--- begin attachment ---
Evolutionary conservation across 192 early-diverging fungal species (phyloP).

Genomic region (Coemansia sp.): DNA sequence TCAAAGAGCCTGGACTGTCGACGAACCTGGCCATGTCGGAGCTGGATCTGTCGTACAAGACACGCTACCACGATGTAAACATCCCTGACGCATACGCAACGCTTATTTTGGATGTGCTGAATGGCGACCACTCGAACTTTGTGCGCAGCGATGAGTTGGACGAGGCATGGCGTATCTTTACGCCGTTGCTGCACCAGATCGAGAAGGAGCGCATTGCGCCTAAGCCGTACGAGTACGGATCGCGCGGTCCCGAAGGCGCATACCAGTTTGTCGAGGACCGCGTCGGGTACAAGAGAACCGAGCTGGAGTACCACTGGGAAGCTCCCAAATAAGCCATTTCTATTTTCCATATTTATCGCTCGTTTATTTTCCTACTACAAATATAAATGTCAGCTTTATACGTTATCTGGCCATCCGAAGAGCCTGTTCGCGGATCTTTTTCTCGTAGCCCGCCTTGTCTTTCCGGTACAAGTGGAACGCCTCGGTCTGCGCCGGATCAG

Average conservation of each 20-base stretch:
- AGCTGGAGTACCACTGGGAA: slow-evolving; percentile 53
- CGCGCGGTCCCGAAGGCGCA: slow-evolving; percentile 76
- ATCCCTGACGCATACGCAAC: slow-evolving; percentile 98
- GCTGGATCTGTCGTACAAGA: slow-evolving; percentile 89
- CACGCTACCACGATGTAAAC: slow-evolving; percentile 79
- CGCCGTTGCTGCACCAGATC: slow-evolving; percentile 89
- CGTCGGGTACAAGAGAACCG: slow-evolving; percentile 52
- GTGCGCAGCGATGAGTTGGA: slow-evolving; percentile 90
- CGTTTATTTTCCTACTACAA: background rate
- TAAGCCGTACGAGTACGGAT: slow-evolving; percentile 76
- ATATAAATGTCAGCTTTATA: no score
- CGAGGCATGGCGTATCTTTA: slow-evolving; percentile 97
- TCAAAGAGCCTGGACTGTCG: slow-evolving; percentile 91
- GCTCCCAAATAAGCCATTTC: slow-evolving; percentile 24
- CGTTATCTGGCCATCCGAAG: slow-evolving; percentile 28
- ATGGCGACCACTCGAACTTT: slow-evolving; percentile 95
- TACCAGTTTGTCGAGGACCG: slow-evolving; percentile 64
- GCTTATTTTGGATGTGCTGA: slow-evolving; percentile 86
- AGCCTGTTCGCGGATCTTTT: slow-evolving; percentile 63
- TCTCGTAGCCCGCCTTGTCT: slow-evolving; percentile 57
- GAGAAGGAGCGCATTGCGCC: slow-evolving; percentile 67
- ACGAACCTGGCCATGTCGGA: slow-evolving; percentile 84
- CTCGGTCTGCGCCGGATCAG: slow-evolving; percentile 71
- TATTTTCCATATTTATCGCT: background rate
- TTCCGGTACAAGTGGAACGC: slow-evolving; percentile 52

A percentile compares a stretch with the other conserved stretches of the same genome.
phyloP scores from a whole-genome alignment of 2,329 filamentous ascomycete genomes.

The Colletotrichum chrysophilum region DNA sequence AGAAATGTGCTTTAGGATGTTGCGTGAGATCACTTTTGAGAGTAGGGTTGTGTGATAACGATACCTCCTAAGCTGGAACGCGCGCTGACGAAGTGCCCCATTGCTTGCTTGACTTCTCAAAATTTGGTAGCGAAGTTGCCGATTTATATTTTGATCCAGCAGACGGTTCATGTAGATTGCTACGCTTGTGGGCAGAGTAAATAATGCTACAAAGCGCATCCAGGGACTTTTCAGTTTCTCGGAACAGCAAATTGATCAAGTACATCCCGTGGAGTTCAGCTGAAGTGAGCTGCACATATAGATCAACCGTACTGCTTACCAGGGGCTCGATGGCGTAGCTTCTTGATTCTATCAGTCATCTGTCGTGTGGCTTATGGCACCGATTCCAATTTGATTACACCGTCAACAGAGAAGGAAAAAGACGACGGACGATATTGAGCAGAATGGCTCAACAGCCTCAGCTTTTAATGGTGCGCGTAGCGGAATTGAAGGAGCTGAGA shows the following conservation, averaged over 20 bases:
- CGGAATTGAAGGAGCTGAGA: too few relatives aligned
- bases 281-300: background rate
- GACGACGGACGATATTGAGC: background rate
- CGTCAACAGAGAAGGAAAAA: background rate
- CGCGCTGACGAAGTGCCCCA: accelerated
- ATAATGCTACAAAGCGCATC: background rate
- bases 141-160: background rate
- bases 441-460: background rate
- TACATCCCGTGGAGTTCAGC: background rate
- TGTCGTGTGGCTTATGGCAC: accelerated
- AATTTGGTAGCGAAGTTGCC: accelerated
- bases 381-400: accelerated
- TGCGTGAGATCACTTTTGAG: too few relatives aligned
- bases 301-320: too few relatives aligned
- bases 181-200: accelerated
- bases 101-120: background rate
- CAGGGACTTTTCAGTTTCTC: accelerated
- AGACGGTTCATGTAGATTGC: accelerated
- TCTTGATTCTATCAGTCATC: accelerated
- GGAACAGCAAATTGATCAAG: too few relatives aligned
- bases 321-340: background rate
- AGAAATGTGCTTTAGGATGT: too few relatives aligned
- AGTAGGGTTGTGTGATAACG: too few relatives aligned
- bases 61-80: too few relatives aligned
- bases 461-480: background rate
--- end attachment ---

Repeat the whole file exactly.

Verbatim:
Evolutionary conservation across 192 early-diverging fungal species (phyloP).

Genomic region (Coemansia sp.): DNA sequence TCAAAGAGCCTGGACTGTCGACGAACCTGGCCATGTCGGAGCTGGATCTGTCGTACAAGACACGCTACCACGATGTAAACATCCCTGACGCATACGCAACGCTTATTTTGGATGTGCTGAATGGCGACCACTCGAACTTTGTGCGCAGCGATGAGTTGGACGAGGCATGGCGTATCTTTACGCCGTTGCTGCACCAGATCGAGAAGGAGCGCATTGCGCCTAAGCCGTACGAGTACGGATCGCGCGGTCCCGAAGGCGCATACCAGTTTGTCGAGGACCGCGTCGGGTACAAGAGAACCGAGCTGGAGTACCACTGGGAAGCTCCCAAATAAGCCATTTCTATTTTCCATATTTATCGCTCGTTTATTTTCCTACTACAAATATAAATGTCAGCTTTATACGTTATCTGGCCATCCGAAGAGCCTGTTCGCGGATCTTTTTCTCGTAGCCCGCCTTGTCTTTCCGGTACAAGTGGAACGCCTCGGTCTGCGCCGGATCAG

Average conservation of each 20-base stretch:
- AGCTGGAGTACCACTGGGAA: slow-evolving; percentile 53
- CGCGCGGTCCCGAAGGCGCA: slow-evolving; percentile 76
- ATCCCTGACGCATACGCAAC: slow-evolving; percentile 98
- GCTGGATCTGTCGTACAAGA: slow-evolving; percentile 89
- CACGCTACCACGATGTAAAC: slow-evolving; percentile 79
- CGCCGTTGCTGCACCAGATC: slow-evolving; percentile 89
- CGTCGGGTACAAGAGAACCG: slow-evolving; percentile 52
- GTGCGCAGCGATGAGTTGGA: slow-evolving; percentile 90
- CGTTTATTTTCCTACTACAA: background rate
- TAAGCCGTACGAGTACGGAT: slow-evolving; percentile 76
- ATATAAATGTCAGCTTTATA: no score
- CGAGGCATGGCGTATCTTTA: slow-evolving; percentile 97
- TCAAAGAGCCTGGACTGTCG: slow-evolving; percentile 91
- GCTCCCAAATAAGCCATTTC: slow-evolving; percentile 24
- CGTTATCTGGCCATCCGAAG: slow-evolving; percentile 28
- ATGGCGACCACTCGAACTTT: slow-evolving; percentile 95
- TACCAGTTTGTCGAGGACCG: slow-evolving; percentile 64
- GCTTATTTTGGATGTGCTGA: slow-evolving; percentile 86
- AGCCTGTTCGCGGATCTTTT: slow-evolving; percentile 63
- TCTCGTAGCCCGCCTTGTCT: slow-evolving; percentile 57
- GAGAAGGAGCGCATTGCGCC: slow-evolving; percentile 67
- ACGAACCTGGCCATGTCGGA: slow-evolving; percentile 84
- CTCGGTCTGCGCCGGATCAG: slow-evolving; percentile 71
- TATTTTCCATATTTATCGCT: background rate
- TTCCGGTACAAGTGGAACGC: slow-evolving; percentile 52

A percentile compares a stretch with the other conserved stretches of the same genome.
phyloP scores from a whole-genome alignment of 2,329 filamentous ascomycete genomes.

The Colletotrichum chrysophilum region DNA sequence AGAAATGTGCTTTAGGATGTTGCGTGAGATCACTTTTGAGAGTAGGGTTGTGTGATAACGATACCTCCTAAGCTGGAACGCGCGCTGACGAAGTGCCCCATTGCTTGCTTGACTTCTCAAAATTTGGTAGCGAAGTTGCCGATTTATATTTTGATCCAGCAGACGGTTCATGTAGATTGCTACGCTTGTGGGCAGAGTAAATAATGCTACAAAGCGCATCCAGGGACTTTTCAGTTTCTCGGAACAGCAAATTGATCAAGTACATCCCGTGGAGTTCAGCTGAAGTGAGCTGCACATATAGATCAACCGTACTGCTTACCAGGGGCTCGATGGCGTAGCTTCTTGATTCTATCAGTCATCTGTCGTGTGGCTTATGGCACCGATTCCAATTTGATTACACCGTCAACAGAGAAGGAAAAAGACGACGGACGATATTGAGCAGAATGGCTCAACAGCCTCAGCTTTTAATGGTGCGCGTAGCGGAATTGAAGGAGCTGAGA shows the following conservation, averaged over 20 bases:
- CGGAATTGAAGGAGCTGAGA: too few relatives aligned
- bases 281-300: background rate
- GACGACGGACGATATTGAGC: background rate
- CGTCAACAGAGAAGGAAAAA: background rate
- CGCGCTGACGAAGTGCCCCA: accelerated
- ATAATGCTACAAAGCGCATC: background rate
- bases 141-160: background rate
- bases 441-460: background rate
- TACATCCCGTGGAGTTCAGC: background rate
- TGTCGTGTGGCTTATGGCAC: accelerated
- AATTTGGTAGCGAAGTTGCC: accelerated
- bases 381-400: accelerated
- TGCGTGAGATCACTTTTGAG: too few relatives aligned
- bases 301-320: too few relatives aligned
- bases 181-200: accelerated
- bases 101-120: background rate
- CAGGGACTTTTCAGTTTCTC: accelerated
- AGACGGTTCATGTAGATTGC: accelerated
- TCTTGATTCTATCAGTCATC: accelerated
- GGAACAGCAAATTGATCAAG: too few relatives aligned
- bases 321-340: background rate
- AGAAATGTGCTTTAGGATGT: too few relatives aligned
- AGTAGGGTTGTGTGATAACG: too few relatives aligned
- bases 61-80: too few relatives aligned
- bases 461-480: background rate